Its anatomy shows a mixture of both amphibian and reptilian characteristics, suggesting it may have been a close relative of the first true amniotes. But exactly where it fits in that area of the evolutionary tree is still uncertain, with different paleontologists classifying it as either an early amniote, a reptilomorph, or a lepospondyl.
Longipteryx chaoyangensis, an enantiornithine from the Early Cretaceous of China, about 120 million years ago. With a body length of only around 15cm (6″), it had a long snout tipped with a few hooked teeth and feet capable of perching – features that indicate it may have lived very similarly to modern kingfishers, feeding on fish and small invertebrates in its swampy forest habitat.
The enantiornithines were a sort of “cousin” lineage to modern birds. Most had toothy jaws and clawed wings, and the wide variety in their skull shapes suggests that they were specialized for many different dietary niches. The entire group went extinct during the K-Pg mass extinction and left no living descendants, but during the Cretaceous they were the most widespread and diverse group of birds*, with fossils currently known from every continent except Antarctica.
* Depending on how you define “bird”.
Syringocrinus paradoxicus from the Upper Ordovician of North America (~450 mya). Measuring up to around 6cm long (2.3″), it was part of an extinct group of marine animals known as solutes – characterized by irregularly-shaped bodies covered in calcite armor plates, the structure of which suggest they were echinoderms despite their complete lack of any proper symmetry.
It had two appendages, one a short “arm” that was probably used for feeding on food particles suspended in the water, and the other forming a longer stalk-like “tail” that may have served to propel it along the seafloor.
Solutes were once thought to be closely related to the equally weird-looking stylophorans, but some versions of the echinoderm family tree place them much further apart, suggesting their superficial similarities may have been due to convergent evolution instead.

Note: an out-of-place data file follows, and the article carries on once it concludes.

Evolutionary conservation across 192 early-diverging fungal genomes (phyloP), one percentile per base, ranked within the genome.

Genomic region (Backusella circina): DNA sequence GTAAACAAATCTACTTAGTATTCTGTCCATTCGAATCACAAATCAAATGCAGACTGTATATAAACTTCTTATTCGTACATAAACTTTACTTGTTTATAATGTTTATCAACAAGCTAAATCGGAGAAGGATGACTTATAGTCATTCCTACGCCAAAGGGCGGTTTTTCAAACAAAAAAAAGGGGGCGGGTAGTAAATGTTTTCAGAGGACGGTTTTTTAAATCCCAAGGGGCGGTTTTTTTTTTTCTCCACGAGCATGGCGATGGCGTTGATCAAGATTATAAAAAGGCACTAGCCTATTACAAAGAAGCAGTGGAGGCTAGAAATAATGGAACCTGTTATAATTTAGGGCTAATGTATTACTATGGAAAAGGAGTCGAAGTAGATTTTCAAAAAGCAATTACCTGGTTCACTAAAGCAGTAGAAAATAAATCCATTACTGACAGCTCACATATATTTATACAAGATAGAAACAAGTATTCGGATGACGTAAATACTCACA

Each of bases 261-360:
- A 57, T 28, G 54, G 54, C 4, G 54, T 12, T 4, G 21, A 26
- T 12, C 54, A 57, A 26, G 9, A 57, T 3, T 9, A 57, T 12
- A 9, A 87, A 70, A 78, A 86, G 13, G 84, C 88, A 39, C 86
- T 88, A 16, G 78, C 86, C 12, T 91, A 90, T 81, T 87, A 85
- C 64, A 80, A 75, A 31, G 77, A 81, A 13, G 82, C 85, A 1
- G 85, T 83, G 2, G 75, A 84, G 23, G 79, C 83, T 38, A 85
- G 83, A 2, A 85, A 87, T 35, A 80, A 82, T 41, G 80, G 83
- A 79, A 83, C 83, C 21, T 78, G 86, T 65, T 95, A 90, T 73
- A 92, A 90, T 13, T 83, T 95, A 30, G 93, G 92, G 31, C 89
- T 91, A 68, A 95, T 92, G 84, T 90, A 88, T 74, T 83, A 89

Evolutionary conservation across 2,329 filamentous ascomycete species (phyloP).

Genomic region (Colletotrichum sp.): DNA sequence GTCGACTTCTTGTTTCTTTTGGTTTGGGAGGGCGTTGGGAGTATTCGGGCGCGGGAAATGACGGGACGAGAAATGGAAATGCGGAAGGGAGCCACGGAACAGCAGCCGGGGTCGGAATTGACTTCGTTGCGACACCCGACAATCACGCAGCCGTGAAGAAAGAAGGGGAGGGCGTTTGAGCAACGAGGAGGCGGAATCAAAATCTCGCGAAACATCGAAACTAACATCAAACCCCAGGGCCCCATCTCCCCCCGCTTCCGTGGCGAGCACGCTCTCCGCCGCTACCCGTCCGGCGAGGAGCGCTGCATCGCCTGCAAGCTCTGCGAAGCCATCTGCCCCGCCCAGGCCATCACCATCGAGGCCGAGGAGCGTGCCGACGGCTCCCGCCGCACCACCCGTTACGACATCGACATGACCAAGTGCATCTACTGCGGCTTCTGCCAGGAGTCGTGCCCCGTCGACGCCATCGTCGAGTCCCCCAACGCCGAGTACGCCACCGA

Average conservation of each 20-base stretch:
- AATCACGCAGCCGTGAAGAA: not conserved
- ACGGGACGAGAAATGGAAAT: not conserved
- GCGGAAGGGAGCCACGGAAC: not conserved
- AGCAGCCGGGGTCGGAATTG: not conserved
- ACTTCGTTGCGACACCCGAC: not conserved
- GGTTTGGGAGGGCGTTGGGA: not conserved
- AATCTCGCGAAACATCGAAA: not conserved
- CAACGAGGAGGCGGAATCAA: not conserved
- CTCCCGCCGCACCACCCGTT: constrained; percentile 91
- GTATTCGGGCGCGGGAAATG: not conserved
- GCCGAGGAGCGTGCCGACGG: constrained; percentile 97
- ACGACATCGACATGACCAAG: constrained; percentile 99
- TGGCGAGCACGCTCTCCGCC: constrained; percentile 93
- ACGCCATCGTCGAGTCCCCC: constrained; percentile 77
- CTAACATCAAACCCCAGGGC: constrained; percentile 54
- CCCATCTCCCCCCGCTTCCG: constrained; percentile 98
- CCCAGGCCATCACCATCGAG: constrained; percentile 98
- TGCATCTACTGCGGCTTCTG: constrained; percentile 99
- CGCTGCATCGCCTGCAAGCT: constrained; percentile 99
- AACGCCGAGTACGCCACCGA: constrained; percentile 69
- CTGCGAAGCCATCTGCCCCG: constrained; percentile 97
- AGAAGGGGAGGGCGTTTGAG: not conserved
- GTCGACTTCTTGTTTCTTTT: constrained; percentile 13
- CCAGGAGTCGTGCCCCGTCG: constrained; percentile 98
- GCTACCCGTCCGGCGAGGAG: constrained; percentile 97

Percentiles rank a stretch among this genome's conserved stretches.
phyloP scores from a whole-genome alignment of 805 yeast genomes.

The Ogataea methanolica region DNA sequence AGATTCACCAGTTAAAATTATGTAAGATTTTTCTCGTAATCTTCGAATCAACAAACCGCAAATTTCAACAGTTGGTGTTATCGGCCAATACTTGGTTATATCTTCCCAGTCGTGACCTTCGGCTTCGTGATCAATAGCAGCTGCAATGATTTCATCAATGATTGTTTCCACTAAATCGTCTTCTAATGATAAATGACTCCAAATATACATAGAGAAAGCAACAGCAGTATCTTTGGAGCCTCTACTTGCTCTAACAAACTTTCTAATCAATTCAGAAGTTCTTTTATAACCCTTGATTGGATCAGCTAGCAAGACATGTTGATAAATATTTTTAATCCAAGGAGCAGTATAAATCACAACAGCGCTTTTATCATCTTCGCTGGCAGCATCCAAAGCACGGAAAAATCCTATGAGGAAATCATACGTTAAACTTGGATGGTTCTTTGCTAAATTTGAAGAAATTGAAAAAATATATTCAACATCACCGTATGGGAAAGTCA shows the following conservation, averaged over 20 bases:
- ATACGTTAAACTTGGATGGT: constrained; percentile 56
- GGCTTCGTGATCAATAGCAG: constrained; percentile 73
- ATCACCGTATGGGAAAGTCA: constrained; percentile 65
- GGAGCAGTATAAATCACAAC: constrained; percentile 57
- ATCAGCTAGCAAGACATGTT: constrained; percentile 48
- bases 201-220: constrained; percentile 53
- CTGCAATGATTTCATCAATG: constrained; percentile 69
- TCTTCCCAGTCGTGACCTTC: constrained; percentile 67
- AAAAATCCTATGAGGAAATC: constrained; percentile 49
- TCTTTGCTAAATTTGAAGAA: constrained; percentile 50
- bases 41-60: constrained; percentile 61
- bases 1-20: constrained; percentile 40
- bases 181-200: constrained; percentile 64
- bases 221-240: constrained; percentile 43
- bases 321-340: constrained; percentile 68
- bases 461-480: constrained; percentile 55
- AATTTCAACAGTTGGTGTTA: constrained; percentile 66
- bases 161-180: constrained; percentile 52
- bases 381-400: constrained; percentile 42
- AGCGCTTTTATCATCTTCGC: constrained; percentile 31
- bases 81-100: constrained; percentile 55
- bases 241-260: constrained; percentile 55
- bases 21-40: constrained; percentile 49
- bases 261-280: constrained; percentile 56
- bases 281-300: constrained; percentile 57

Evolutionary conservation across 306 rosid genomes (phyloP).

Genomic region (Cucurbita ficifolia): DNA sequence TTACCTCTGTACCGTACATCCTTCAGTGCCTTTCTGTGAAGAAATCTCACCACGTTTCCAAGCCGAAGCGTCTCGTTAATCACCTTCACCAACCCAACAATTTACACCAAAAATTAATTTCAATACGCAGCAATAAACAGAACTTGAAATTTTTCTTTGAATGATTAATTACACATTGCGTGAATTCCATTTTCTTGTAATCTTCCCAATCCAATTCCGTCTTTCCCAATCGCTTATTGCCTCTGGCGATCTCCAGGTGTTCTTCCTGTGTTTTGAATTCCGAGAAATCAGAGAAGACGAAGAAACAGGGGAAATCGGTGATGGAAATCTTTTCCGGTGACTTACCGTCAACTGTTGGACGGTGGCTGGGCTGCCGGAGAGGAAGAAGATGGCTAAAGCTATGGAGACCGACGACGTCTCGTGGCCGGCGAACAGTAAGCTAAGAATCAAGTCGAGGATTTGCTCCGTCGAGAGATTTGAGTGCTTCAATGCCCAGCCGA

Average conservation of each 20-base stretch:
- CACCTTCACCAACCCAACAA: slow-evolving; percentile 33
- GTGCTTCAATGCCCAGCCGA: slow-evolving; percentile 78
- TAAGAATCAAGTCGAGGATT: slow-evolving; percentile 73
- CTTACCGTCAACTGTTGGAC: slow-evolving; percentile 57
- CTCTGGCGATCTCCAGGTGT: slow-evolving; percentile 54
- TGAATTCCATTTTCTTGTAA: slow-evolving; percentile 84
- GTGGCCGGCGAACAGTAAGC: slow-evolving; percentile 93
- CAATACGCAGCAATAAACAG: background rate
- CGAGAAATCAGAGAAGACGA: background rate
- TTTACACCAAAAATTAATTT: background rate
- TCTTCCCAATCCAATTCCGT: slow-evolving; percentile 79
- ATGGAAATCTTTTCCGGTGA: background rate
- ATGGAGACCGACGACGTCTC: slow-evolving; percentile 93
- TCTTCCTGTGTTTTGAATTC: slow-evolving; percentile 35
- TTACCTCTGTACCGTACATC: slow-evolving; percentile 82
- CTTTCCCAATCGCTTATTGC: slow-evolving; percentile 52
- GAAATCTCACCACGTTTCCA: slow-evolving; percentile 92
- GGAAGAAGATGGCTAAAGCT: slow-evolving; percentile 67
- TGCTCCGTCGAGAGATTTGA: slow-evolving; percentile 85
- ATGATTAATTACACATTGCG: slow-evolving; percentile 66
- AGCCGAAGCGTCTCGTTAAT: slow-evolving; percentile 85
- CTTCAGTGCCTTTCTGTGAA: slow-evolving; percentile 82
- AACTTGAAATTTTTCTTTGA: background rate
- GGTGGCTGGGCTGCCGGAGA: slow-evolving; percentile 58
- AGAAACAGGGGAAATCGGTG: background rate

Colobomycter pholeter, a parareptile from the Early Permian of Oklahoma, USA (~289 mya). Although known only from partial skull fossils, its full size was probably around 30cm long (1′).
It had huge fangs at the front of its jaws, along with a few other enlarged teeth further back, all with serrated edges that show it was clearly a predator. What exactly it was feeding on with this unusual tooth arrangement is unknown – but proposed ideas include piercing through hard-shelled arthropods, or stabbing into smaller vertebrate prey.
Waharoa ruwhenua, a whale from the Late Oligocene of New Zealand (~27-25 mya). Part of an early branch of the baleen whale lineage, it’s known from partial remains of an adult and a couple of juveniles and would have reached a full size of about 6m long (19′8″).
It had an unusually long flattened snout, with its nostrils further forward than modern whales, and only had baleen in the back half of its mouth – an interesting comparison to the intermixed teeth-and-baleen of some other early mysticetes. It’s not clear whether it had any vestigial teeth in the front of its jaws, although a single possible tooth has been found associated with its close relative Tokarahia.
The rather delicate nature of Waharoa’s jawbones suggests it wasn’t capable of rapid lunges at swarms of its small prey, instead probably using slow-cruising surface skim-feeding similar to modern right whales.